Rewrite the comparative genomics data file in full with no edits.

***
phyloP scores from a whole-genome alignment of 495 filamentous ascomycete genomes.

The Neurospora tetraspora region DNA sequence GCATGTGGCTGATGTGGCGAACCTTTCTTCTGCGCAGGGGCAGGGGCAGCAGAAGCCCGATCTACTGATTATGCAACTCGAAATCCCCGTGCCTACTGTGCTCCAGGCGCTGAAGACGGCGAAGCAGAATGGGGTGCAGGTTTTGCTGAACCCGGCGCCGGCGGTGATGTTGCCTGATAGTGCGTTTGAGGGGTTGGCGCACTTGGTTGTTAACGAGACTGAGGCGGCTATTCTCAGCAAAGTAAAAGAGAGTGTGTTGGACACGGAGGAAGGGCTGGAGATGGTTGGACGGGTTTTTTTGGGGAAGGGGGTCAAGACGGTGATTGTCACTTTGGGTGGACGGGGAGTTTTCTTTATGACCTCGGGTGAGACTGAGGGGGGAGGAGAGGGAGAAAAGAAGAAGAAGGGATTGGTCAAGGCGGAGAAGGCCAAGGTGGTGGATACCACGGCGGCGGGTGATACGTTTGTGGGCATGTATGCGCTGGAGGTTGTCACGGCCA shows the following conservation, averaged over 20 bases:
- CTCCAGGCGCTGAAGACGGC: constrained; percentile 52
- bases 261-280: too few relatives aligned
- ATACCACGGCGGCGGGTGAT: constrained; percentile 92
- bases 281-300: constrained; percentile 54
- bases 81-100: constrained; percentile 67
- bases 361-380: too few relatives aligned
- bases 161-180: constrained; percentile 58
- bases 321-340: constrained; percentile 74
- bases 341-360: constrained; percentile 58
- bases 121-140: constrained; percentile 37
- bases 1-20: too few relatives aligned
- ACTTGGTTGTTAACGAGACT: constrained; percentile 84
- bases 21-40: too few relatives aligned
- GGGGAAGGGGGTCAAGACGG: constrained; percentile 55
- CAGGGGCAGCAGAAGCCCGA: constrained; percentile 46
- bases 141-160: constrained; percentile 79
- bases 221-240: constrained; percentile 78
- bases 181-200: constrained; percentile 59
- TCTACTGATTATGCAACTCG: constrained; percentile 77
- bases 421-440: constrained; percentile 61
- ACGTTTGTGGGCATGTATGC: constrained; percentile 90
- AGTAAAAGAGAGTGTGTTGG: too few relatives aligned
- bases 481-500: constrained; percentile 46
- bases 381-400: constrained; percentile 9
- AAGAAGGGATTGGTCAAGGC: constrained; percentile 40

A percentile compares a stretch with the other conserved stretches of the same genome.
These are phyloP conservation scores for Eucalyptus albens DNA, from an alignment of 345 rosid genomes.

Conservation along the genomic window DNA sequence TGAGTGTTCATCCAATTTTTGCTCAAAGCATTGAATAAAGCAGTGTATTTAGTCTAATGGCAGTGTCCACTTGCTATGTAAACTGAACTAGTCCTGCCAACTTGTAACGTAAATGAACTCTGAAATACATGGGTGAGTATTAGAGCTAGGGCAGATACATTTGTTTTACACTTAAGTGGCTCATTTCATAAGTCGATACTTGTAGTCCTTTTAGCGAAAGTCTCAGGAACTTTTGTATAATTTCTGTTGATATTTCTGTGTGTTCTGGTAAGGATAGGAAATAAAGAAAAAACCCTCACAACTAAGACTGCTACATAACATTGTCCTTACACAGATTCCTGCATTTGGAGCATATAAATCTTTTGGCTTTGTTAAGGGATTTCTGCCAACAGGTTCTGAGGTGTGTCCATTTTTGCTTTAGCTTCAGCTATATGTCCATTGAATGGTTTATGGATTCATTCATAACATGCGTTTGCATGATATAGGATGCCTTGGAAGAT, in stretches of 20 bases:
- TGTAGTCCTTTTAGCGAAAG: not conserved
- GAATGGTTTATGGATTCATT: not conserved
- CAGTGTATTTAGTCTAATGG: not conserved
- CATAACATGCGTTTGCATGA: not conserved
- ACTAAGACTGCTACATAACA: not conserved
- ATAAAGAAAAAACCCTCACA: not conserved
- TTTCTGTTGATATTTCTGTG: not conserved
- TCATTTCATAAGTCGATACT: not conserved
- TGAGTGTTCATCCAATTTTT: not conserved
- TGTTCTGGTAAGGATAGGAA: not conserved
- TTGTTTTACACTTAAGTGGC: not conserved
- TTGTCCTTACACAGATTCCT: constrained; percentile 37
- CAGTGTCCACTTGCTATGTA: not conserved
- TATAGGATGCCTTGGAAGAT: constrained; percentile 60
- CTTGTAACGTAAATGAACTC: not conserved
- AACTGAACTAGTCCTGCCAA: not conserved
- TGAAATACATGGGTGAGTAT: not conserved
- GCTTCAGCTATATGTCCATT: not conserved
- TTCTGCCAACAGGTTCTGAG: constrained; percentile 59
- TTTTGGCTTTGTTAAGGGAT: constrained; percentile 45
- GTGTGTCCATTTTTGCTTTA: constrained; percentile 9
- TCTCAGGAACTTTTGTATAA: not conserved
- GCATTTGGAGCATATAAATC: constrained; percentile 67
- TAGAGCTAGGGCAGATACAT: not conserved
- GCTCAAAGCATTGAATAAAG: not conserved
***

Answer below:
phyloP scores from a whole-genome alignment of 495 filamentous ascomycete genomes.

The Neurospora tetraspora region DNA sequence GCATGTGGCTGATGTGGCGAACCTTTCTTCTGCGCAGGGGCAGGGGCAGCAGAAGCCCGATCTACTGATTATGCAACTCGAAATCCCCGTGCCTACTGTGCTCCAGGCGCTGAAGACGGCGAAGCAGAATGGGGTGCAGGTTTTGCTGAACCCGGCGCCGGCGGTGATGTTGCCTGATAGTGCGTTTGAGGGGTTGGCGCACTTGGTTGTTAACGAGACTGAGGCGGCTATTCTCAGCAAAGTAAAAGAGAGTGTGTTGGACACGGAGGAAGGGCTGGAGATGGTTGGACGGGTTTTTTTGGGGAAGGGGGTCAAGACGGTGATTGTCACTTTGGGTGGACGGGGAGTTTTCTTTATGACCTCGGGTGAGACTGAGGGGGGAGGAGAGGGAGAAAAGAAGAAGAAGGGATTGGTCAAGGCGGAGAAGGCCAAGGTGGTGGATACCACGGCGGCGGGTGATACGTTTGTGGGCATGTATGCGCTGGAGGTTGTCACGGCCA shows the following conservation, averaged over 20 bases:
- CTCCAGGCGCTGAAGACGGC: constrained; percentile 52
- bases 261-280: too few relatives aligned
- ATACCACGGCGGCGGGTGAT: constrained; percentile 92
- bases 281-300: constrained; percentile 54
- bases 81-100: constrained; percentile 67
- bases 361-380: too few relatives aligned
- bases 161-180: constrained; percentile 58
- bases 321-340: constrained; percentile 74
- bases 341-360: constrained; percentile 58
- bases 121-140: constrained; percentile 37
- bases 1-20: too few relatives aligned
- ACTTGGTTGTTAACGAGACT: constrained; percentile 84
- bases 21-40: too few relatives aligned
- GGGGAAGGGGGTCAAGACGG: constrained; percentile 55
- CAGGGGCAGCAGAAGCCCGA: constrained; percentile 46
- bases 141-160: constrained; percentile 79
- bases 221-240: constrained; percentile 78
- bases 181-200: constrained; percentile 59
- TCTACTGATTATGCAACTCG: constrained; percentile 77
- bases 421-440: constrained; percentile 61
- ACGTTTGTGGGCATGTATGC: constrained; percentile 90
- AGTAAAAGAGAGTGTGTTGG: too few relatives aligned
- bases 481-500: constrained; percentile 46
- bases 381-400: constrained; percentile 9
- AAGAAGGGATTGGTCAAGGC: constrained; percentile 40

A percentile compares a stretch with the other conserved stretches of the same genome.
These are phyloP conservation scores for Eucalyptus albens DNA, from an alignment of 345 rosid genomes.

Conservation along the genomic window DNA sequence TGAGTGTTCATCCAATTTTTGCTCAAAGCATTGAATAAAGCAGTGTATTTAGTCTAATGGCAGTGTCCACTTGCTATGTAAACTGAACTAGTCCTGCCAACTTGTAACGTAAATGAACTCTGAAATACATGGGTGAGTATTAGAGCTAGGGCAGATACATTTGTTTTACACTTAAGTGGCTCATTTCATAAGTCGATACTTGTAGTCCTTTTAGCGAAAGTCTCAGGAACTTTTGTATAATTTCTGTTGATATTTCTGTGTGTTCTGGTAAGGATAGGAAATAAAGAAAAAACCCTCACAACTAAGACTGCTACATAACATTGTCCTTACACAGATTCCTGCATTTGGAGCATATAAATCTTTTGGCTTTGTTAAGGGATTTCTGCCAACAGGTTCTGAGGTGTGTCCATTTTTGCTTTAGCTTCAGCTATATGTCCATTGAATGGTTTATGGATTCATTCATAACATGCGTTTGCATGATATAGGATGCCTTGGAAGAT, in stretches of 20 bases:
- TGTAGTCCTTTTAGCGAAAG: not conserved
- GAATGGTTTATGGATTCATT: not conserved
- CAGTGTATTTAGTCTAATGG: not conserved
- CATAACATGCGTTTGCATGA: not conserved
- ACTAAGACTGCTACATAACA: not conserved
- ATAAAGAAAAAACCCTCACA: not conserved
- TTTCTGTTGATATTTCTGTG: not conserved
- TCATTTCATAAGTCGATACT: not conserved
- TGAGTGTTCATCCAATTTTT: not conserved
- TGTTCTGGTAAGGATAGGAA: not conserved
- TTGTTTTACACTTAAGTGGC: not conserved
- TTGTCCTTACACAGATTCCT: constrained; percentile 37
- CAGTGTCCACTTGCTATGTA: not conserved
- TATAGGATGCCTTGGAAGAT: constrained; percentile 60
- CTTGTAACGTAAATGAACTC: not conserved
- AACTGAACTAGTCCTGCCAA: not conserved
- TGAAATACATGGGTGAGTAT: not conserved
- GCTTCAGCTATATGTCCATT: not conserved
- TTCTGCCAACAGGTTCTGAG: constrained; percentile 59
- TTTTGGCTTTGTTAAGGGAT: constrained; percentile 45
- GTGTGTCCATTTTTGCTTTA: constrained; percentile 9
- TCTCAGGAACTTTTGTATAA: not conserved
- GCATTTGGAGCATATAAATC: constrained; percentile 67
- TAGAGCTAGGGCAGATACAT: not conserved
- GCTCAAAGCATTGAATAAAG: not conserved